Vindy.com

Published: Wednesday, September 5, 2007

Philomena dies; served time for crimes in office



Philomena graduated from Cardinal Mooney High School and Ohio University.

By WILLIAM K. ALCORN

VINDICATOR STAFF WRITER

YOUNGSTOWN — "My condolences to his family" was the comment from Mahoning County Prosecutor Paul J. Gains, upon learning about the death of disgraced former prosecutor James A. Philomena.

"No comment," was all Philomena's former deputy prosecutor, Brad Gessner, now an assistant Summit County prosecutor, had to say about the Sunday death.

Arrangements for private services for Philomena, 60, are being handled by Lane Funeral Home in Austintown.

He was a man once widely known in courthouse circles for his flamboyant style of dress and talk, and his desire for reaching higher office — having unsuccessfully sought the Democratic nomination for Ohio attorney general.

But his downfall came from bribery, case-fixing, perjury and a drug problem. There were allegations of his involvement in the failed murder-for-hire of Gains — but an FBI special agent testified in 1999 there wasn't enough evidence to charge him.

Philomena was released in 2005 after serving six years in state and federal prisons.

State, federal sentences

He had asked for drug treatment in lieu of conviction. But he wound up serving four years in a state penitentiary for bribery and perjury, to which he pleaded guilty in October 2001. He also served a four-year federal sentence after pleading guilty in November 1999 to racketeering and bribery charges. He admitted fixing cases during his tenure as prosecutor.

The four-year federal sentence and the first four years of the six-year state sentence were served concurrently.

In 2004, Philomena, 56 at the time, sought early judicial release from state prison.

His attorney, Charles Dunlap of Canfield, said then that Philomena had served more than 180 days in the state penitentiary and if made to complete the rest of his two years, would have served longer time than any other official who was caught up in a probe of Mahoning County government corruption.

Dunlap at the time also described Philomena as a "broken, ruined man who has served more time than any other violator of similar offenses."

His motion for early release was denied. Special prosecutor John R. Mitchell wrote in court documents: "His sentence was commensurate to his acts and he should be required to serve the remainder of his prison time."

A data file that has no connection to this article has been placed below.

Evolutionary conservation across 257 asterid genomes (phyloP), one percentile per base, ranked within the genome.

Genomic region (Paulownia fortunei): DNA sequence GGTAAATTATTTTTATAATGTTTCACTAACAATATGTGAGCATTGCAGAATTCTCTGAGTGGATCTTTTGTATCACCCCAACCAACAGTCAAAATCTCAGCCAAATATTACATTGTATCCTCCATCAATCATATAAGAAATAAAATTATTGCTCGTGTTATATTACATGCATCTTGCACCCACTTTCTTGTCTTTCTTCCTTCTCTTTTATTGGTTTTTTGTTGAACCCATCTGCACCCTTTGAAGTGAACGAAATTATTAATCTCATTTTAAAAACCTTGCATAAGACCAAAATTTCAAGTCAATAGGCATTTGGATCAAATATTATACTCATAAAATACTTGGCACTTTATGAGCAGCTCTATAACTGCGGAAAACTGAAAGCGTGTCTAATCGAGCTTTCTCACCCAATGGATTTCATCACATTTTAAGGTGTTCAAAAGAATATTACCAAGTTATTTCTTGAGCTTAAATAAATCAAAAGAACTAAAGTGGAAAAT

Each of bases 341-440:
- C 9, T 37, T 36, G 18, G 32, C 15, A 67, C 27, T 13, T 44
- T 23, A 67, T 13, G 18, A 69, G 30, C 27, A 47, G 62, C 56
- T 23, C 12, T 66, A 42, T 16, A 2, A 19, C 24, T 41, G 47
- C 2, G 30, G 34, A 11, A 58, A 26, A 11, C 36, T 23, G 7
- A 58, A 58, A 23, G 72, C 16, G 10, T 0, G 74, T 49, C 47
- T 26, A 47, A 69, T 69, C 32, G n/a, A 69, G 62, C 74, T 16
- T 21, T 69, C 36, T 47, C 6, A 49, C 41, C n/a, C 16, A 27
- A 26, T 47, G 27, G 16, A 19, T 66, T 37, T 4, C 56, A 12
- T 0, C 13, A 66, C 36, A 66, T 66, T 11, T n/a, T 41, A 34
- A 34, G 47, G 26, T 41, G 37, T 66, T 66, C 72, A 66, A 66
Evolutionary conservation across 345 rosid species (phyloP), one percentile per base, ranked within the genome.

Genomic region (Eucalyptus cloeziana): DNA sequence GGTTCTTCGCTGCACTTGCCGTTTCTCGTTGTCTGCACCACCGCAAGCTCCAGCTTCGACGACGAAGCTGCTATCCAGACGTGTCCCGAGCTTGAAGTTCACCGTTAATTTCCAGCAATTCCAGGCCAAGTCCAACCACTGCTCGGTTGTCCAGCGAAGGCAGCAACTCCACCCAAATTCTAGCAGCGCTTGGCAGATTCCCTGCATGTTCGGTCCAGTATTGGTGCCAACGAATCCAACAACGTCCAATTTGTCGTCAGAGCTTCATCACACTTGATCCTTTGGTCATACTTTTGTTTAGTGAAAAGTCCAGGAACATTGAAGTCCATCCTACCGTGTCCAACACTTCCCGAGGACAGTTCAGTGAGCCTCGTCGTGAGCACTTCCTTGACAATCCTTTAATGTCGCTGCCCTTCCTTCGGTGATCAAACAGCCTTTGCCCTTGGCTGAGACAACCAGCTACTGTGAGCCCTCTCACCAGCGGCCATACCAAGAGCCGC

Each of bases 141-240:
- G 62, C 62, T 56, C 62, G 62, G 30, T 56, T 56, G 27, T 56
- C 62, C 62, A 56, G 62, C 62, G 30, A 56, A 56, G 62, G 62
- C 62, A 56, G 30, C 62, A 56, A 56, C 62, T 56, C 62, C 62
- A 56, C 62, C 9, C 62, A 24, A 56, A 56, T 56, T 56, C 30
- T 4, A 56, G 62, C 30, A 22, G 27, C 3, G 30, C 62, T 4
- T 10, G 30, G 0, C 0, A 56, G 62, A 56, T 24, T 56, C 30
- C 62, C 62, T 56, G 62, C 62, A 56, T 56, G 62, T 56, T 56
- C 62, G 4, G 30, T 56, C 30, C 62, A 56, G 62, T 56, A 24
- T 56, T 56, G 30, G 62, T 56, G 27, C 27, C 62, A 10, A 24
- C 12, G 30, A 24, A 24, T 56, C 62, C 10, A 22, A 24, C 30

Philomena, a son of Mr. and Mrs. James Philomena, was a 1965 graduate of Cardinal Mooney High School and graduated in 1969 from Ohio University. He was an English teacher at Princeton Junior High School for four years and served as a part-time instructor in Youngstown State University's School of Business. He passed the state bar examination in 1974.

alcorn@vindy.com

Wednesday, September 5, 2007

Philomena graduated from Cardinal Mooney High School and Ohio University.

By WILLIAM K. ALCORN

VINDICATOR STAFF WRITER

YOUNGSTOWN — "My condolences to his family" was the comment from Mahoning County Prosecutor Paul J. Gains, upon learning about the death of disgraced former prosecutor James A. Philomena.

"No comment," was all Philomena's former deputy prosecutor, Brad Gessner, now an assistant Summit County prosecutor, had to say about the Sunday death.

Arrangements for private services for Philomena, 60, are being handled by Lane Funeral Home in Austintown.

He was a man once widely known in courthouse circles for his flamboyant style of dress and talk, and his desire for reaching higher office — having unsuccessfully sought the Democratic nomination for Ohio attorney general.

But his downfall came from bribery, case-fixing, perjury and a drug problem. There were allegations of his involvement in the failed murder-for-hire of Gains — but an FBI special agent testified in 1999 there wasn't enough evidence to charge him.

Philomena was released in 2005 after serving six years in state and federal prisons.

State, federal sentences

He had asked for drug treatment in lieu of conviction. But he wound up serving four years in a state penitentiary for bribery and perjury, to which he pleaded guilty in October 2001. He also served a four-year federal sentence after pleading guilty in November 1999 to racketeering and bribery charges. He admitted fixing cases during his tenure as prosecutor.

The four-year federal sentence and the first four years of the six-year state sentence were served concurrently.

In 2004, Philomena, 56 at the time, sought early judicial release from state prison.

His attorney, Charles Dunlap of Canfield, said then that Philomena had served more than 180 days in the state penitentiary and if made to complete the rest of his two years, would have served longer time than any other official who was caught up in a probe of Mahoning County government corruption.

Dunlap at the time also described Philomena as a "broken, ruined man who has served more time than any other violator of similar offenses."

His motion for early release was denied. Special prosecutor John R. Mitchell wrote in court documents: "His sentence was commensurate to his acts and he should be required to serve the remainder of his prison time."

Philomena, a son of Mr. and Mrs. James Philomena, was a 1965 graduate of Cardinal Mooney High School and graduated in 1969 from Ohio University. He was an English teacher at Princeton Junior High School for four years and served as a part-time instructor in Youngstown State University's School of Business. He passed the state bar examination in 1974.

alcorn@vindy.com

Wednesday, September 5, 2007
"My condolences to his family" was the comment from Mahoning County Prosecutor Paul J. Gains, upon learning about the...